Giving Compass’ Take:
• Andrew Brownstein explains how EduHam uses the hit musical Hamiton to introduce students, particularly disadvantaged students to American revolution history.
• are there other cultural phenomena that can be tapped as an entry point for education?
For two days in September more than 4,000 students from some of the poorest high schools in the nation’s capital witnessed a monument to Hamilton that may be as enduring as anything hewn in marble or granite: Hamilton, the musical.
With the Revolutionary-era heroes played by actors of color, and scenes as arcane as the founding of a national bank told in epic rap battles, the Pulitzer-, Tony-, and Grammy-winning sensation about the “$10 Founding Father without a father” has given the life of Alexander Hamilton a new resonance. And for the students from area Title I schools, the September visit to the Kennedy Center was no mere field trip; the price of admission — in addition to $10, a symbolic Hamilton — was creating and performing an original work based on documents from the period.
Hamilton creator Lin-Manuel Miranda said he first realized the educational potential of the musical years before the show opened, when he performed what became the opening number for a White House audience in 2009. Since the video of his rendition surfaced on YouTube, it has been shown in many Advanced Placement U.S. history classes. “I think teachers used just that one clip for the past six years as their intro to Hamilton,” Miranda told Newsweek in 2016. That’s when EduHam began.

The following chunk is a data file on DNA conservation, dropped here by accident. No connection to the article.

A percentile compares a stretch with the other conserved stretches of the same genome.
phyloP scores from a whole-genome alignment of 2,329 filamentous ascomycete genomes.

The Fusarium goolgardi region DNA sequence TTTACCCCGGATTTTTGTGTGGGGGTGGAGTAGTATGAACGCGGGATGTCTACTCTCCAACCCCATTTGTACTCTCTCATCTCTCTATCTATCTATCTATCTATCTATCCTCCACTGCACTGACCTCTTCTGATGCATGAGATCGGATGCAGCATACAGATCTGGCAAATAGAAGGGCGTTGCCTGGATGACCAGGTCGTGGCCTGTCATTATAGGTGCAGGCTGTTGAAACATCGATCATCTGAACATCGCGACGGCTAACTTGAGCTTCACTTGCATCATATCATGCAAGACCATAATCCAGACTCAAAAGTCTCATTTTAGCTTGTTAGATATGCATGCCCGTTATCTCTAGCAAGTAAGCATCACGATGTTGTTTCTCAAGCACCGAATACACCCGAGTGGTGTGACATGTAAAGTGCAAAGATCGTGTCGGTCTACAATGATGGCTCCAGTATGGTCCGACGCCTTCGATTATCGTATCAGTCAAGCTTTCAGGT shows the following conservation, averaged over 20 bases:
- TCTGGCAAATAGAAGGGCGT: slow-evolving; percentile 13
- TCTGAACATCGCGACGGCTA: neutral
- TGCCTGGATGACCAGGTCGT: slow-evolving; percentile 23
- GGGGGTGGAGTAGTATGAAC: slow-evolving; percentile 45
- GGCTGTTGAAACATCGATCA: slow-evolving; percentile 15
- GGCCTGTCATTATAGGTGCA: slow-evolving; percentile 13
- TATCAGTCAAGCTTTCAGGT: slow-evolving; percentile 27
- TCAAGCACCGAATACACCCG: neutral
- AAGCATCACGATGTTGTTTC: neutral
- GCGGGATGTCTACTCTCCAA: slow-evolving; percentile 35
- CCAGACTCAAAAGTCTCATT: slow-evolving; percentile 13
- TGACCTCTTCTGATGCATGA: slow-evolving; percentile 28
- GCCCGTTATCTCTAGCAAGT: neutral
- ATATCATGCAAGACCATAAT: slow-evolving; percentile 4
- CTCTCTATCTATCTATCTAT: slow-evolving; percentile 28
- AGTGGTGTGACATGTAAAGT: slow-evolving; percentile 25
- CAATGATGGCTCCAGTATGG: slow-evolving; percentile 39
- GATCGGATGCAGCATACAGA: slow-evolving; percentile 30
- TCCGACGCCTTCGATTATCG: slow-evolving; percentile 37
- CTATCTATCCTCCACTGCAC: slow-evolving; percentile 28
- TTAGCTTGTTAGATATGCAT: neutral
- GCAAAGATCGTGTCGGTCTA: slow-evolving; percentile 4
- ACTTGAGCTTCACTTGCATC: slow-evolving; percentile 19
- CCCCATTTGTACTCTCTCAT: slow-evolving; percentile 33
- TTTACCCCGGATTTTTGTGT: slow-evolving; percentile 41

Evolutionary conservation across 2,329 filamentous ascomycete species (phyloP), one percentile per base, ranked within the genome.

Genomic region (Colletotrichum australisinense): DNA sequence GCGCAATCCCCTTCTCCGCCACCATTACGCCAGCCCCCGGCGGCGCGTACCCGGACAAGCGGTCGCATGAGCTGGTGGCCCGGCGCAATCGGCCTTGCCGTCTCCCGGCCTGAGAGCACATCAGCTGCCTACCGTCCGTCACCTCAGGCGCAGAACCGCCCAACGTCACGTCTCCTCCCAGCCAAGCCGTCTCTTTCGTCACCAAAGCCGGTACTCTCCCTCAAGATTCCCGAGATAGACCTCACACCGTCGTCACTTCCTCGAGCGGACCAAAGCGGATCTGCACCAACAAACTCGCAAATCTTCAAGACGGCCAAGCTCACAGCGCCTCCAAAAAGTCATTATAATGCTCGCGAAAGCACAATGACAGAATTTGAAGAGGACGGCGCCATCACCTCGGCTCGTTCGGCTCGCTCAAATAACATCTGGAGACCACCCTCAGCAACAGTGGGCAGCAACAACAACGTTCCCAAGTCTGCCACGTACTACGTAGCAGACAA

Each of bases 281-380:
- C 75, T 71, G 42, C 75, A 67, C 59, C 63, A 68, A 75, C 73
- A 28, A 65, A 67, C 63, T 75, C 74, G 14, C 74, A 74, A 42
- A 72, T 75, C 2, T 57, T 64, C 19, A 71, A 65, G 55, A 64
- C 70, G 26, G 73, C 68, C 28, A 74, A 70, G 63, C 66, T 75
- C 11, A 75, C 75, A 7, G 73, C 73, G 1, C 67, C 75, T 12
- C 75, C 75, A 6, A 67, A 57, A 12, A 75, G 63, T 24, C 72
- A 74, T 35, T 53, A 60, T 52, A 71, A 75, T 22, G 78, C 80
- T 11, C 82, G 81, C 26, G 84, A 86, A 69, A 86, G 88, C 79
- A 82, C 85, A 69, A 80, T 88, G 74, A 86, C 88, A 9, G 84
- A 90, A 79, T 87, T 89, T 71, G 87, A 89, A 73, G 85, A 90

The goal was to immerse students in primary sources from the period, relying on Gilder Lehrman’s vast trove of more than 60,000 documents. These include a rare printed first draft of the Constitution and numerous letters from Washington, Jefferson, and more obscure Revolutionary-era figures such as Hercules Mulligan, the tailor who spied on British troops for the Continental army. Prior to performing, Bailey wanted students to mirror Miranda’s own writing process, including analysis of complex texts and creation of cogent arguments based on them.
Read the full article about EduHam by Andrew Brownstein at The 74.
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